The potential benefits for the business owner are employee loyalty, retention of key employees, cash value of the life insurance is an asset on the books, and the death benefit proceeds can be used by the business to help replace any lost profits and recruit and train a replacement in the event of the death of a key employee. Also, the premium costs of the benefits can be recouped.
Whole life insurance is also the cornerstone of funding buy-sell agreements, which is a contract between the business owners or the business and a way to plan for contingencies. Upon death, the death proceeds can be used by the business owners or the business to provide cash for stock purchases or to purchase the deceased's business interest. In addition, the life insurance's cash value is available for living buyouts.
However, some business owners have key people that are designated as the successors of their business(es), and these key employees want to purchase permanent life insurance on the business owner but do not have the necessary funds for the premiums. Split-dollar arrangements are a useful tool where the company pays the entire premium and the insured business owner would report the current value of the life insurance protection as taxable compensation. At death, the company receives a death benefit amount equal to the greater of the cash value or the total premiums paid and the key employees receive the rest of the death benefit. Please note that the tax treatment of split dollar arrangements depends on the type of the arrangement and when the arrangement is entered into.
I'd also recommend that business owners consider a disability rider on any life insurance policy as it can lead to the opportunity to provide disability insurance.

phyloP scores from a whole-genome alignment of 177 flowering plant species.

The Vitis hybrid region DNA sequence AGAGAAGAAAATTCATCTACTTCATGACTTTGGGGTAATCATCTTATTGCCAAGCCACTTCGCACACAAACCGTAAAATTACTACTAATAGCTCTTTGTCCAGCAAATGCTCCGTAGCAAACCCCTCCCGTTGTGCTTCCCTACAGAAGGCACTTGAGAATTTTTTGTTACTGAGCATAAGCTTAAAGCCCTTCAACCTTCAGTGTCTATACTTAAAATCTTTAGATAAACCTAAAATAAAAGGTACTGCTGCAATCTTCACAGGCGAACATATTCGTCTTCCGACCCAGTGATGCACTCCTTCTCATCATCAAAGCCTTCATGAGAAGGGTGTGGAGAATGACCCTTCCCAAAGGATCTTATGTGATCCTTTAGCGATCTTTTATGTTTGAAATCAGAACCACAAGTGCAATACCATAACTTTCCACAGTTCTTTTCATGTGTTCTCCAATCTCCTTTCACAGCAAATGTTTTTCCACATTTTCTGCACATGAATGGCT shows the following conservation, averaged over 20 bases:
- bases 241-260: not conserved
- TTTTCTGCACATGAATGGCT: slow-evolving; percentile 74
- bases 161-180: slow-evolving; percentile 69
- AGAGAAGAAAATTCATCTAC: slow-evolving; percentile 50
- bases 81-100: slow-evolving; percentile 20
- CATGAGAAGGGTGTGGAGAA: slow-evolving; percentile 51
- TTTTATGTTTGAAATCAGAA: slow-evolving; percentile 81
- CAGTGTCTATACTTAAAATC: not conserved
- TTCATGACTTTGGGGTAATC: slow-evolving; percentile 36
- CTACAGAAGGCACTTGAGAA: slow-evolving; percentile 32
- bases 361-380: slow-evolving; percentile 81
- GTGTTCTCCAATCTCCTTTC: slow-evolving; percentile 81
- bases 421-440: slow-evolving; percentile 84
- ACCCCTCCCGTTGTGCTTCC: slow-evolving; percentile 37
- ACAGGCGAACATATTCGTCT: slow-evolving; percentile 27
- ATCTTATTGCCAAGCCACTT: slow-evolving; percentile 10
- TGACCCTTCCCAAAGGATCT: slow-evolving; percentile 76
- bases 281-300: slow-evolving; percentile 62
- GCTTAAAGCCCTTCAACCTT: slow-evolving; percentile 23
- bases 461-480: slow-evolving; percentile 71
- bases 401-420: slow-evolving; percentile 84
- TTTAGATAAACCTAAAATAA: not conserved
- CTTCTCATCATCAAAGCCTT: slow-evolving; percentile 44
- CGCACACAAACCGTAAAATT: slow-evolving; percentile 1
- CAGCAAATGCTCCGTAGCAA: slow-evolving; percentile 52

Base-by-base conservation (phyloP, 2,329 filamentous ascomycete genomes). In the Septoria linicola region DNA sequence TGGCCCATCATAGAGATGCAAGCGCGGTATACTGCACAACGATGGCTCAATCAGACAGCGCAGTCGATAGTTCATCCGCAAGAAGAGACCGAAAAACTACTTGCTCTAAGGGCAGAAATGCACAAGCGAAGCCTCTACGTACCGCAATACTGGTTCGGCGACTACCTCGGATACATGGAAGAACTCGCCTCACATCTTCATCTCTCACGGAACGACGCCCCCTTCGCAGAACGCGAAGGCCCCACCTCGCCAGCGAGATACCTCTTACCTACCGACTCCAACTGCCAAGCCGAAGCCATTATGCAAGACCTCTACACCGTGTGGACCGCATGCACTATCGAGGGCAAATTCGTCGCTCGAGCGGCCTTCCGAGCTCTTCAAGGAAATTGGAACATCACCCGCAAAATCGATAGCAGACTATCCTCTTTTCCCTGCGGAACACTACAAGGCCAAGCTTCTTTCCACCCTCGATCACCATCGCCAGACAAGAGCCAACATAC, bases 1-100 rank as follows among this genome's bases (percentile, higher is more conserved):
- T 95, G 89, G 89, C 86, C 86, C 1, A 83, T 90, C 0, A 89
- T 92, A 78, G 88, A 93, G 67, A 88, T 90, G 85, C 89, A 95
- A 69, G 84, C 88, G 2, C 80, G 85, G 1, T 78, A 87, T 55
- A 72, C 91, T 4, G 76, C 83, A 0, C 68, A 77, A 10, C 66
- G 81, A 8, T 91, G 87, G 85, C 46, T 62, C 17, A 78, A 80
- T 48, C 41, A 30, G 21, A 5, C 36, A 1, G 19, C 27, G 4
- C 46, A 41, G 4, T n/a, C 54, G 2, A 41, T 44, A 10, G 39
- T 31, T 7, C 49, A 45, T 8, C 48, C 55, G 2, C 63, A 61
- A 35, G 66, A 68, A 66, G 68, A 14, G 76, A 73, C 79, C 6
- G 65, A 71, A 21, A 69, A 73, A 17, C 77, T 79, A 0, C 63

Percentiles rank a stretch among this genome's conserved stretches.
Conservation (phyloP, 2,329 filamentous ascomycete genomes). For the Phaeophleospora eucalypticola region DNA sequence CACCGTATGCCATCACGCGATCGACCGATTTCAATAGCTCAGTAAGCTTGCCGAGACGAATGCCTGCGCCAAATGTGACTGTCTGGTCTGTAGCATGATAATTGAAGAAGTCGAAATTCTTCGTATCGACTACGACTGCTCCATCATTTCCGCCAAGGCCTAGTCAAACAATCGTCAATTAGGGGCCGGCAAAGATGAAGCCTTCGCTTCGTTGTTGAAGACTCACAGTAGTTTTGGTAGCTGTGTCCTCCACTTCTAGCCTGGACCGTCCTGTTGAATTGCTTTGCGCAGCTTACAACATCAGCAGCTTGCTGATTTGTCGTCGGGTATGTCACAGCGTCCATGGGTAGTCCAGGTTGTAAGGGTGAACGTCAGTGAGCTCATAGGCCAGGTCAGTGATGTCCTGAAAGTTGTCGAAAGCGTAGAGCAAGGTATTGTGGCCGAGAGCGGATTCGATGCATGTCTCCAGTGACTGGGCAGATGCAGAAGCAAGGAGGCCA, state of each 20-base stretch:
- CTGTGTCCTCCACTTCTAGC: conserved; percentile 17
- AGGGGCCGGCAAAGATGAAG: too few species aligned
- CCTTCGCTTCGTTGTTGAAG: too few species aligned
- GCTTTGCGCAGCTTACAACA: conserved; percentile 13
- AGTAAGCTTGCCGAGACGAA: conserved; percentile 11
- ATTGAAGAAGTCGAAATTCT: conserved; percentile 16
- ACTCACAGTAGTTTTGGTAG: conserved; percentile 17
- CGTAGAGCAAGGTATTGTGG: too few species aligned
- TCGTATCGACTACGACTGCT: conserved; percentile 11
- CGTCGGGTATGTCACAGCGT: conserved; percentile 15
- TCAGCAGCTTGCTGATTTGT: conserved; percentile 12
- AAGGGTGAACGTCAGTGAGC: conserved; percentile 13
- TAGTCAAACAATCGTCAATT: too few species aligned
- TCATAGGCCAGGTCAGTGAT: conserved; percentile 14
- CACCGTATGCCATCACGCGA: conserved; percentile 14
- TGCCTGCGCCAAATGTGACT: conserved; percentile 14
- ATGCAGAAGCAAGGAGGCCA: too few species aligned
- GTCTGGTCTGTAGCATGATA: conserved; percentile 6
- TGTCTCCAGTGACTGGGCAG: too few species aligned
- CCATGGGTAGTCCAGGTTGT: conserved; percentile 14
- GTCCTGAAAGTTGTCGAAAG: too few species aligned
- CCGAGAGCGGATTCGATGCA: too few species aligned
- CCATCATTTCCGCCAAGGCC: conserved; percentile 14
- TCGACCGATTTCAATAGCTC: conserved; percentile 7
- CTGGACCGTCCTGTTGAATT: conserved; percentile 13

Business succession planning
For family business succession planning needs, my clients often fund irrevocable trusts with permanent life insurance to provide liquidity for estate taxes. This prevents the forced sale of business assets.
To get your client to see the big picture and visualize a 100-year business plan, you have to be a person of great integrity and trustworthiness. Work with your business owner clients to help ensure they have an effective succession plan in place, which will help provide for a smooth transition in their absence. Whole life insurance can play a vital role in their business plans by helping to protect the business, its key employees and their families.
Richard R. Paulsen, an agent with New York Life Insurance Company, is a member of New York Life's 2009 Chairman's Council and ranks in the top 100 agents among New York Life's elite sales force of more than 11,000 licensed agents. He is also a national motivational speaker on sales and career development. You can contact him at 209-9562800 or email@example.com.
Neither New York Life nor its agents provide tax, legal or accounting advice. Clients should consult with their own professional advisors regarding their specific circumstances.
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|Title Annotation:||MAIN THEME: BUSINESS SUCCESSION PLANNING|
|Publication:||Life Insurance Selling|
|Date:||Jan 1, 2010|